Wellington Scoop

Regional council launches $200,000 campaign to explain its importance for change

Press Release – Greater Wellington Regional Council
A campaign launched today is showing the value the regional council adds to communities and the importance of its role in navigating change facing the region in the coming years.

Chief executive Nigel Corry says getting people to focus on the variety of services the regional council provides, and the differences between what it does compared to other local organisations and groups, is a real challenge.

“As ratepayers, people buy our services – often without any choice – and it’s up to us to explain ourselves and show the value we deliver. So, we’re lifting the lid over the next couple of years to do exactly that,” says Greater Wellington chief executive Nigel Corry.

The regional council’s multi-year ‘Listen to the Land – Whakarongo Tātou ki te Whenua’ information campaign focuses on Greater Wellington’s core environmental restoration, enhancement and protection roles to begin with – telling its story through street posters, digital billboards, online, radio and local and community newspapers.

Whakarongo Tātou ki te Whenua shows how Greater Wellington, iwi, community groups, and landowners listen to the land and keep our region’s environment thriving, and it’s a story which we hope will also inspire more people to experience and join us in caring for our taonga. It’s a story which the regional council wants to shine light on”.

Unlike the high profile services of city and district councils, such as rubbish collection, road maintenance and parking enforcement, much of Greater Wellington’s work deals with fundamental long term issues that lie behind and underpin regional development and resilience.

“Among other things, our services protect people and billions-worth of assets from flooding, ensure we prepare for the life-changing onset of climate change, eradicate pests before they eradicate our forests, provide our regional parks and protect our freshwater sources to ensure clean regional supply. We also provide the catalyst for regional economic development and connect our communities through Metlink public transport services,” say Nigel Corry.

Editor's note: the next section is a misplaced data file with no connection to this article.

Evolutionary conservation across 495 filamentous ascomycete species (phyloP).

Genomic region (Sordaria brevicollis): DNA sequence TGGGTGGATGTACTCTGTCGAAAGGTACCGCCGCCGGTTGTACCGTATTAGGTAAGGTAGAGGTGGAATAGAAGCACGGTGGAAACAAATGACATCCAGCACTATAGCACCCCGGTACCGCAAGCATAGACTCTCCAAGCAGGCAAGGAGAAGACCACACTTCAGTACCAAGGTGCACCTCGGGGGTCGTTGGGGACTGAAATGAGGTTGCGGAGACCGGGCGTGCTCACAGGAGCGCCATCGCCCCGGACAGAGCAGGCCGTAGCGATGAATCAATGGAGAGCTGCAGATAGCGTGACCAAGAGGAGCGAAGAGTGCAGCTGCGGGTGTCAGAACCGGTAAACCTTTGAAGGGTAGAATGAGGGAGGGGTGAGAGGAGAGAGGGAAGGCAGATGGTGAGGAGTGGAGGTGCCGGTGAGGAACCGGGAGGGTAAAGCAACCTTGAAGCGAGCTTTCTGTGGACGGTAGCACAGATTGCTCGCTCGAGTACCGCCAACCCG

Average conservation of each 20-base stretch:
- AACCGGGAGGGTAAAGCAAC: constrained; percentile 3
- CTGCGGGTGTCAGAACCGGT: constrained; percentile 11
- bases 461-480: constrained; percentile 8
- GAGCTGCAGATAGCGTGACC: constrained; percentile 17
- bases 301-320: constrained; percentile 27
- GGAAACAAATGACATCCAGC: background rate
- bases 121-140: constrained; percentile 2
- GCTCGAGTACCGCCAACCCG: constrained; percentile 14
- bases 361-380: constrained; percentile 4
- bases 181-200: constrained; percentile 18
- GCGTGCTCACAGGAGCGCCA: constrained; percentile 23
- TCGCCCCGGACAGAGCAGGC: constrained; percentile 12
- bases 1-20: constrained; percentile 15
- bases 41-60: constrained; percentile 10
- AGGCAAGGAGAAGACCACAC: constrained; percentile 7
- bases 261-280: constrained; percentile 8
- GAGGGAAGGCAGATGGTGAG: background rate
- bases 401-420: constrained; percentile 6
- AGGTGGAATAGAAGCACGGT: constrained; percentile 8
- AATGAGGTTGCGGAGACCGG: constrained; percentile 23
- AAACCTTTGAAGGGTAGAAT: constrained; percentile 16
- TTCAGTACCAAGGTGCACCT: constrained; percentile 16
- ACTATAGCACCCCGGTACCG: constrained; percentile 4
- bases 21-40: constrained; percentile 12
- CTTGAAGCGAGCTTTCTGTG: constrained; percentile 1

Chair Daran Ponter says the campaign is bang on time given rapid and significant changes to the range and intensity of services being provided by regional councils and potentially the structure through which they will be delivered.

“We need the public’s confidence if we are to successfully manage and steer the region through proposed changes to the way we manage and value water, the Resource Management Framework, and the likely review of our system of local democracy and governance. These are huge issues which will affect people in the region for decades to come.

“Confidence is built on knowledge, and that’s the purpose of our campaign. It’s more important than ever for the regional council to make itself heard and understood.

“It’s also important to show Greater Wellington’s commitment to connect more with iwi and communities and demonstrate that we are also continuing to learn and evolve as we manage these transformational programmes,” says Cr Ponter.

Listen to the Land – Whakarongo Tātou ki te Whenua cost $200,000 to produce and will roll out over the next two years. It is designed and delivered by a range of providers that have committed to sustainable ways of working.

For more information on the Wellington’s Listen to the Land – Whakarongo Tātou ki te Whenua campaign visit: www.gw.govt.nz/listen

For more information on Greater Wellington’s roles and responsibilities visit: https://www.gw.govt.nz/greater-wellington-s-role-and-functions/

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  1. Newtown, 16. October 2021, 9:09

    Just tell us about the good mahi you have achieved, not what you’re going to do with a fancy PR spin. I can’t help hearing Greta’s words in the back of my mind: “Blah, blah, blah… This is all we hear from our so-called leaders. Words that sound great but so far have not led to action. Our hopes and ambitions drown in their empty promises.”

  2. Marion Leader, 16. October 2021, 10:47

    The biggest cave-in was influenced by people in the Wairarapa and has led to so many waterways being ruined.

  3. michael, 17. October 2021, 10:11

    For goodness sake! Just get on with what you are supposed to be doing instead of all the PR spin that reduces confidence instead of improving it. The only real winners are the PR consultants.

  4. Ray Chung, 17. October 2021, 11:56

    Michael; I agree! There’s an expression, “self-praise is no praise!” If they need to spend this money to advertise what they’re doing, they obviously aren’t doing anything worthwhile for us to notice!

  5. Ruth, 18. October 2021, 8:54

    These days most people see puff pieces for what they are and discount them. Just get on with the job and allow your actions to speak.

  6. NigelTwo, 18. October 2021, 10:38

    Do I smell a Regional Rate rise in the wind?

  7. Traveller, 20. October 2021, 17:21

    The value of its importance is only $200,000? How about a campaign to explain its name?

  8. Peter B, 21. October 2021, 7:35

    This is little more than spin. Just get on with it and come up with practical resources such as Hutt Valley walking and cycling maps. These need to be ordered on line to improve efficiency.